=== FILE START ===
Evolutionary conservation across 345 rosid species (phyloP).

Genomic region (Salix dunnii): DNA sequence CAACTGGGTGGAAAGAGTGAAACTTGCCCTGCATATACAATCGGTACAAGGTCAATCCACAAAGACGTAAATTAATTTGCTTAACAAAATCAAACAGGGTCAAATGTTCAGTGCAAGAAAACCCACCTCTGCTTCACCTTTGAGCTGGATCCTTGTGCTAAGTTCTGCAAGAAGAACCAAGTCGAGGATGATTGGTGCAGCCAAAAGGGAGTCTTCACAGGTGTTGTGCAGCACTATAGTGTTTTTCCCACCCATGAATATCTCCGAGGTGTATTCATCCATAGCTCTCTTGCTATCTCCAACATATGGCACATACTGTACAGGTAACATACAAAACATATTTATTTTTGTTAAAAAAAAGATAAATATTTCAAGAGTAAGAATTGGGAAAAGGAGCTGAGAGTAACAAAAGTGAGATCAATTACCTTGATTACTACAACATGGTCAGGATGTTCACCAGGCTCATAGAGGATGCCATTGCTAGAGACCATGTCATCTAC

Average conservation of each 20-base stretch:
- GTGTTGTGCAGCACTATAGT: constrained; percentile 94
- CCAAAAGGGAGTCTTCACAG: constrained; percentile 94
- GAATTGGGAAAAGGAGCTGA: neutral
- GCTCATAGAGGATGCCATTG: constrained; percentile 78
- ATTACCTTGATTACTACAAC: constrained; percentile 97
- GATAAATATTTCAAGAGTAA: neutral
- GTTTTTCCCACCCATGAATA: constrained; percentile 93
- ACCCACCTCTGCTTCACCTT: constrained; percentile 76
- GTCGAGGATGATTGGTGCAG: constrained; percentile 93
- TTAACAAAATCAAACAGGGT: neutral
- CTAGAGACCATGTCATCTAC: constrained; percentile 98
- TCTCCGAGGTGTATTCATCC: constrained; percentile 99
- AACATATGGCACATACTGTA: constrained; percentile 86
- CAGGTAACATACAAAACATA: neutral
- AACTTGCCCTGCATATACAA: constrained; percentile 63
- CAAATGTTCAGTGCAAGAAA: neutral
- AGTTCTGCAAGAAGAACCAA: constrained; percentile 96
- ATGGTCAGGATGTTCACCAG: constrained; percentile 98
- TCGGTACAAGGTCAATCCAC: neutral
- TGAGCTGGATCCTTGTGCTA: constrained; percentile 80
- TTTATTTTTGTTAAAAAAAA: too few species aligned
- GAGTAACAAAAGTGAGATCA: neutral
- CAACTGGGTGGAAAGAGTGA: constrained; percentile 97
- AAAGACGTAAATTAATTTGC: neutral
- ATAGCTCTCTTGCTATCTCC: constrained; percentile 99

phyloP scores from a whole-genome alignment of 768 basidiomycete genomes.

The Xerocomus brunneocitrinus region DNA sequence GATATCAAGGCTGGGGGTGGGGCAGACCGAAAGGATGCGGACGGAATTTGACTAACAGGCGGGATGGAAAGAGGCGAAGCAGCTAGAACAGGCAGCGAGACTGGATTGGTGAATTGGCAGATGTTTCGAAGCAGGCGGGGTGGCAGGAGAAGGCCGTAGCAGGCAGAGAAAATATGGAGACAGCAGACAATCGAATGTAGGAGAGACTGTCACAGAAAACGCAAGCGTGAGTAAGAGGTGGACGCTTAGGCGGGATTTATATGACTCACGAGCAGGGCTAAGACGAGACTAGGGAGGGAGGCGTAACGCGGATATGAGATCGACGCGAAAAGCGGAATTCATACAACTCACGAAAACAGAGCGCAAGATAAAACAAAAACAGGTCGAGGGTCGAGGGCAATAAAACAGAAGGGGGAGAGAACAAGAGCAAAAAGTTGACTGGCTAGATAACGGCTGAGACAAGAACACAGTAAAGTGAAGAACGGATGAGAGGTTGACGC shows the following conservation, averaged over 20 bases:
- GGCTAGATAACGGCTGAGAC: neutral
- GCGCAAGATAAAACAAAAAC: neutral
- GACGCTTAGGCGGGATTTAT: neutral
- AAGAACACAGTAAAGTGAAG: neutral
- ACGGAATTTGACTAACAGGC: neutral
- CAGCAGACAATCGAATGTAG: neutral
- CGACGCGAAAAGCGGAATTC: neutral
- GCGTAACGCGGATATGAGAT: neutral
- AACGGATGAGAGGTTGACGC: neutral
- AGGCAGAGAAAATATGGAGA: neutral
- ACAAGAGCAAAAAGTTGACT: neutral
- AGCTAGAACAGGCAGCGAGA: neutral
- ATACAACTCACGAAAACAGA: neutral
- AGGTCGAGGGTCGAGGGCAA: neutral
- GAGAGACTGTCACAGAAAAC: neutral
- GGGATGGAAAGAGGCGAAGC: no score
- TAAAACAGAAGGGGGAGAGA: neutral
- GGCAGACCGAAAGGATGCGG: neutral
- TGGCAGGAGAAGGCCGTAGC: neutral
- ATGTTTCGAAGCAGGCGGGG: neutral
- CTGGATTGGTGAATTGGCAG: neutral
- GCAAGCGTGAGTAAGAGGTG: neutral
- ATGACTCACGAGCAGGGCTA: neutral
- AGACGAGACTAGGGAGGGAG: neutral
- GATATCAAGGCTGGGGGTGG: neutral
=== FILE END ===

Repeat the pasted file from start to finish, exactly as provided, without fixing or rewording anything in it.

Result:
Evolutionary conservation across 345 rosid species (phyloP).

Genomic region (Salix dunnii): DNA sequence CAACTGGGTGGAAAGAGTGAAACTTGCCCTGCATATACAATCGGTACAAGGTCAATCCACAAAGACGTAAATTAATTTGCTTAACAAAATCAAACAGGGTCAAATGTTCAGTGCAAGAAAACCCACCTCTGCTTCACCTTTGAGCTGGATCCTTGTGCTAAGTTCTGCAAGAAGAACCAAGTCGAGGATGATTGGTGCAGCCAAAAGGGAGTCTTCACAGGTGTTGTGCAGCACTATAGTGTTTTTCCCACCCATGAATATCTCCGAGGTGTATTCATCCATAGCTCTCTTGCTATCTCCAACATATGGCACATACTGTACAGGTAACATACAAAACATATTTATTTTTGTTAAAAAAAAGATAAATATTTCAAGAGTAAGAATTGGGAAAAGGAGCTGAGAGTAACAAAAGTGAGATCAATTACCTTGATTACTACAACATGGTCAGGATGTTCACCAGGCTCATAGAGGATGCCATTGCTAGAGACCATGTCATCTAC

Average conservation of each 20-base stretch:
- GTGTTGTGCAGCACTATAGT: constrained; percentile 94
- CCAAAAGGGAGTCTTCACAG: constrained; percentile 94
- GAATTGGGAAAAGGAGCTGA: neutral
- GCTCATAGAGGATGCCATTG: constrained; percentile 78
- ATTACCTTGATTACTACAAC: constrained; percentile 97
- GATAAATATTTCAAGAGTAA: neutral
- GTTTTTCCCACCCATGAATA: constrained; percentile 93
- ACCCACCTCTGCTTCACCTT: constrained; percentile 76
- GTCGAGGATGATTGGTGCAG: constrained; percentile 93
- TTAACAAAATCAAACAGGGT: neutral
- CTAGAGACCATGTCATCTAC: constrained; percentile 98
- TCTCCGAGGTGTATTCATCC: constrained; percentile 99
- AACATATGGCACATACTGTA: constrained; percentile 86
- CAGGTAACATACAAAACATA: neutral
- AACTTGCCCTGCATATACAA: constrained; percentile 63
- CAAATGTTCAGTGCAAGAAA: neutral
- AGTTCTGCAAGAAGAACCAA: constrained; percentile 96
- ATGGTCAGGATGTTCACCAG: constrained; percentile 98
- TCGGTACAAGGTCAATCCAC: neutral
- TGAGCTGGATCCTTGTGCTA: constrained; percentile 80
- TTTATTTTTGTTAAAAAAAA: too few species aligned
- GAGTAACAAAAGTGAGATCA: neutral
- CAACTGGGTGGAAAGAGTGA: constrained; percentile 97
- AAAGACGTAAATTAATTTGC: neutral
- ATAGCTCTCTTGCTATCTCC: constrained; percentile 99

phyloP scores from a whole-genome alignment of 768 basidiomycete genomes.

The Xerocomus brunneocitrinus region DNA sequence GATATCAAGGCTGGGGGTGGGGCAGACCGAAAGGATGCGGACGGAATTTGACTAACAGGCGGGATGGAAAGAGGCGAAGCAGCTAGAACAGGCAGCGAGACTGGATTGGTGAATTGGCAGATGTTTCGAAGCAGGCGGGGTGGCAGGAGAAGGCCGTAGCAGGCAGAGAAAATATGGAGACAGCAGACAATCGAATGTAGGAGAGACTGTCACAGAAAACGCAAGCGTGAGTAAGAGGTGGACGCTTAGGCGGGATTTATATGACTCACGAGCAGGGCTAAGACGAGACTAGGGAGGGAGGCGTAACGCGGATATGAGATCGACGCGAAAAGCGGAATTCATACAACTCACGAAAACAGAGCGCAAGATAAAACAAAAACAGGTCGAGGGTCGAGGGCAATAAAACAGAAGGGGGAGAGAACAAGAGCAAAAAGTTGACTGGCTAGATAACGGCTGAGACAAGAACACAGTAAAGTGAAGAACGGATGAGAGGTTGACGC shows the following conservation, averaged over 20 bases:
- GGCTAGATAACGGCTGAGAC: neutral
- GCGCAAGATAAAACAAAAAC: neutral
- GACGCTTAGGCGGGATTTAT: neutral
- AAGAACACAGTAAAGTGAAG: neutral
- ACGGAATTTGACTAACAGGC: neutral
- CAGCAGACAATCGAATGTAG: neutral
- CGACGCGAAAAGCGGAATTC: neutral
- GCGTAACGCGGATATGAGAT: neutral
- AACGGATGAGAGGTTGACGC: neutral
- AGGCAGAGAAAATATGGAGA: neutral
- ACAAGAGCAAAAAGTTGACT: neutral
- AGCTAGAACAGGCAGCGAGA: neutral
- ATACAACTCACGAAAACAGA: neutral
- AGGTCGAGGGTCGAGGGCAA: neutral
- GAGAGACTGTCACAGAAAAC: neutral
- GGGATGGAAAGAGGCGAAGC: no score
- TAAAACAGAAGGGGGAGAGA: neutral
- GGCAGACCGAAAGGATGCGG: neutral
- TGGCAGGAGAAGGCCGTAGC: neutral
- ATGTTTCGAAGCAGGCGGGG: neutral
- CTGGATTGGTGAATTGGCAG: neutral
- GCAAGCGTGAGTAAGAGGTG: neutral
- ATGACTCACGAGCAGGGCTA: neutral
- AGACGAGACTAGGGAGGGAG: neutral
- GATATCAAGGCTGGGGGTGG: neutral